A Toll-like receptor 7/8 ligand secreted by a myeloma cell line induces primary bone marrow stromal cells to produce survival promoting cytokines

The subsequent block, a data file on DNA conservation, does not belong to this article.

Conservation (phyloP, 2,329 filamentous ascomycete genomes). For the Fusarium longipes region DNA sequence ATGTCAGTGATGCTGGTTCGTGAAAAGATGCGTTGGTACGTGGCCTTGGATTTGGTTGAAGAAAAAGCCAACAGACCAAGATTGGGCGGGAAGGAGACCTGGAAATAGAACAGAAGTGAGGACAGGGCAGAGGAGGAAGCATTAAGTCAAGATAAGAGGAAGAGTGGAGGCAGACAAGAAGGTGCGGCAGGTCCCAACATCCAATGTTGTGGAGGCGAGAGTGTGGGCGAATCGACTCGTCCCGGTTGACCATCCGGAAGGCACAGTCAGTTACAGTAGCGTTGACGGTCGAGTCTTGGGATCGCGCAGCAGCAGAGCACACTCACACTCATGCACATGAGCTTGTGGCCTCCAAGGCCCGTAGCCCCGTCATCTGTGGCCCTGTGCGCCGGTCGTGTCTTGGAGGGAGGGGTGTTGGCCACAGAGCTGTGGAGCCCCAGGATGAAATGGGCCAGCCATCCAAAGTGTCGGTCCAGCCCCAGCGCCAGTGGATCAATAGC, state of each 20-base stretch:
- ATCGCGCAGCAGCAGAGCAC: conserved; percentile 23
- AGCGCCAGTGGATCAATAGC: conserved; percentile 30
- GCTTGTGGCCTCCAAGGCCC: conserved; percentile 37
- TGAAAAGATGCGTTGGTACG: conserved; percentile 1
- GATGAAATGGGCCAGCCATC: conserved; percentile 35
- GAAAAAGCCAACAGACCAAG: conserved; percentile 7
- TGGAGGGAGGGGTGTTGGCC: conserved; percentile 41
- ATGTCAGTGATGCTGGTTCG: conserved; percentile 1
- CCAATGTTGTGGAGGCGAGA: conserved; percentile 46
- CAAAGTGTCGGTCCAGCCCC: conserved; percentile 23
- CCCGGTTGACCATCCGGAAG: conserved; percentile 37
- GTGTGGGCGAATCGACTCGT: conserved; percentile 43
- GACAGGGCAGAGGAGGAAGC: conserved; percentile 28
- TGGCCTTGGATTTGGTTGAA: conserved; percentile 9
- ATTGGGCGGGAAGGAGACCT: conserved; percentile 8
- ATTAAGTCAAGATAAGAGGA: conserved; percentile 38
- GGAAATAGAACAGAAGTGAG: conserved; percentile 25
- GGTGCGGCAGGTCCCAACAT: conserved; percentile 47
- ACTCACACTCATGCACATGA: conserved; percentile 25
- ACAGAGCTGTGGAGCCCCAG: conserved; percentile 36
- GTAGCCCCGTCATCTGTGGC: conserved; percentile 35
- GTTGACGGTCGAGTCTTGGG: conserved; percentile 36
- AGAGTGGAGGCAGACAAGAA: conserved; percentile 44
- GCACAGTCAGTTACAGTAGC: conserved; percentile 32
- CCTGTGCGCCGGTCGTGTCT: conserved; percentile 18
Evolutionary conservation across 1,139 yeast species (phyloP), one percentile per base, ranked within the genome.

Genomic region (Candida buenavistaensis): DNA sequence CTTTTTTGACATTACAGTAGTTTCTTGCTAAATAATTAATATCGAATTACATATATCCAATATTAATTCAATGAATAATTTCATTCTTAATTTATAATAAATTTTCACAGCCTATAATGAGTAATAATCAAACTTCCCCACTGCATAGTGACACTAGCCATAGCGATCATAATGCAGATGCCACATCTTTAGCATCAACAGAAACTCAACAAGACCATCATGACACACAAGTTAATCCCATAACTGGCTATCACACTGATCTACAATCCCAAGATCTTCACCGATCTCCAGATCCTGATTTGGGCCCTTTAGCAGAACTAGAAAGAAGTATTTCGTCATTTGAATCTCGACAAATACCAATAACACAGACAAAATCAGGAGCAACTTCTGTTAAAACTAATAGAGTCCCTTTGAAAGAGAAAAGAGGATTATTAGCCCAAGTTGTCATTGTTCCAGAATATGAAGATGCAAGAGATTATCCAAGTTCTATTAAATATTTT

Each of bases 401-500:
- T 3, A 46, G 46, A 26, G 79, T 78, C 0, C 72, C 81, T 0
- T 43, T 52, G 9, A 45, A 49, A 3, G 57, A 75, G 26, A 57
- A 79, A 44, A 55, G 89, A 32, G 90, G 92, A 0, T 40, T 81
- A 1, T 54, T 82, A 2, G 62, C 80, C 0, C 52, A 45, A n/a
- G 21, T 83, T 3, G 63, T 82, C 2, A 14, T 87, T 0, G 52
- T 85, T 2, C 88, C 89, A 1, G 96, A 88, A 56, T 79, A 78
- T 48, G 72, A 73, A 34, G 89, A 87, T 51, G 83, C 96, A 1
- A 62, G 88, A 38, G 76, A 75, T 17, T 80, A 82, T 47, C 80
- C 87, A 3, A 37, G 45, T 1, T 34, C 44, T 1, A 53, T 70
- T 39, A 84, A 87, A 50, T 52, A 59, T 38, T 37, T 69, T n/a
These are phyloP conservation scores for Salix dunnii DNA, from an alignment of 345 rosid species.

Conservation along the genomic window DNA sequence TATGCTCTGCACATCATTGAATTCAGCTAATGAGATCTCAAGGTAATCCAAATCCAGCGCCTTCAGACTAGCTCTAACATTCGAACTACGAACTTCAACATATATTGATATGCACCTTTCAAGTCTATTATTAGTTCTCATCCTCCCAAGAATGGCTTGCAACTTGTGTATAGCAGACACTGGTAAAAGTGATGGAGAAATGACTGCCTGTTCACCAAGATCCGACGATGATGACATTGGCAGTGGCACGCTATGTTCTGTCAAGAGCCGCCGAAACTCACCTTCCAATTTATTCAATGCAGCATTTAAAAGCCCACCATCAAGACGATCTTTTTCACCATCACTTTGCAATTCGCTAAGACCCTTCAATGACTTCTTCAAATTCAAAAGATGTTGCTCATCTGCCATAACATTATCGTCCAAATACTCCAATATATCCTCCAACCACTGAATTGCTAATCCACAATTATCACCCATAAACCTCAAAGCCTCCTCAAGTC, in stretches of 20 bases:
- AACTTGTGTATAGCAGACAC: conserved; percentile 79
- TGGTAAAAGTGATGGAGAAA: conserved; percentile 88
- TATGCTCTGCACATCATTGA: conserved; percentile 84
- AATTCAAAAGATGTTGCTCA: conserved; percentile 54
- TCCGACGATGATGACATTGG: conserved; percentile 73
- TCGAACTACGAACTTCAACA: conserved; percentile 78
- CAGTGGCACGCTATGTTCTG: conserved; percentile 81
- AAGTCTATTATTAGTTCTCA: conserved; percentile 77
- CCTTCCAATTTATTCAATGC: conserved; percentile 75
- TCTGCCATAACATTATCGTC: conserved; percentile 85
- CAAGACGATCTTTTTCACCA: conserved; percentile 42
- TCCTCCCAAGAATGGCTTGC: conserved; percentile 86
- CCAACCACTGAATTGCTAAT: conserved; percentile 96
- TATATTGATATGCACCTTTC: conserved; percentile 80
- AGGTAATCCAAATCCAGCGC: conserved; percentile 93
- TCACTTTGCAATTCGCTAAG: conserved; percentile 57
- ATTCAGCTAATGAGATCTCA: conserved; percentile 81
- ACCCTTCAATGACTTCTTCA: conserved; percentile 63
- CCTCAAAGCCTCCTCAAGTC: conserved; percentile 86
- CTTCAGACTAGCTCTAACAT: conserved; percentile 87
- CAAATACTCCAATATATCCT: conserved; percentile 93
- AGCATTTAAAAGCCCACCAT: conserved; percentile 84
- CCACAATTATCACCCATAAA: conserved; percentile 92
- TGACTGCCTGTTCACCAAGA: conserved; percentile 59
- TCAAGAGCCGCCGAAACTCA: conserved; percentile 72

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Multiple myeloma (MM) is a cancer of plasma cells, which accumulate in the bone marrow (BM). The BM milieu provides MM cells with survival and proliferation signals. Toll-like receptors (TLRs) are immune receptors that mediate inflammatory cytokines upon recognition of molecules associated with infection, danger or stress. Tumor cells have been reported to secrete TLR-activating components, activating immune cells to release inflammatory cytokines, which in turn drives tumorigenesis. This study sought to investigate if myeloma cell lines release TLR-activating components that stimulate TLR-expressing cells in the BM to produce inflammatory cytokines that promote MM survival. Conditioned medium (CM) from MM cells was assayed for TLR activating ability using a TLR driven NF-κB reporter system. CM from the MM cell line U266 was found to activate TLR7 and TLR8. TLR7 and TLR8 are known to recognize RNA, however, RNase treatment of the U266 CM did not abolish the TLR7/8 activation. Extracellular vesicles (ECVs) were isolated from U266 to determine if the RNA ligand may be protected from RNase in ECV. U266-derived ECVs were found to mediate some TLR7 activation. Bone marrow stromal cells (BMSCs) were further found to up-regulate CCL3, CXCL1 and CXCL5 in response to TLR8 ligands, but not TLR7, indicating presence of TLR8 in these cells, which was confirmed at the mRNA level. Macrophages had a similar cytokine profile as BMSCs when stimulated with TLR ligands. However, only 3% of the BMSCs stained positive for the macrophage marker CD14. The results indicate that CD14- cells, in addition to CD14+ cells, in BMSCs respond to TLR8 stimulation. Furthermore, BMSCs treated with U266 CM resulted in induction of CXCL1 and CXCL5. Collectively, U266 secreted a TLR7/8-activating component able to induce cytokine response in primary BMSCs. Taken together, this study provides further insight into the interplay between MM and BMSCs and a potential role for TLR8 to promote MM.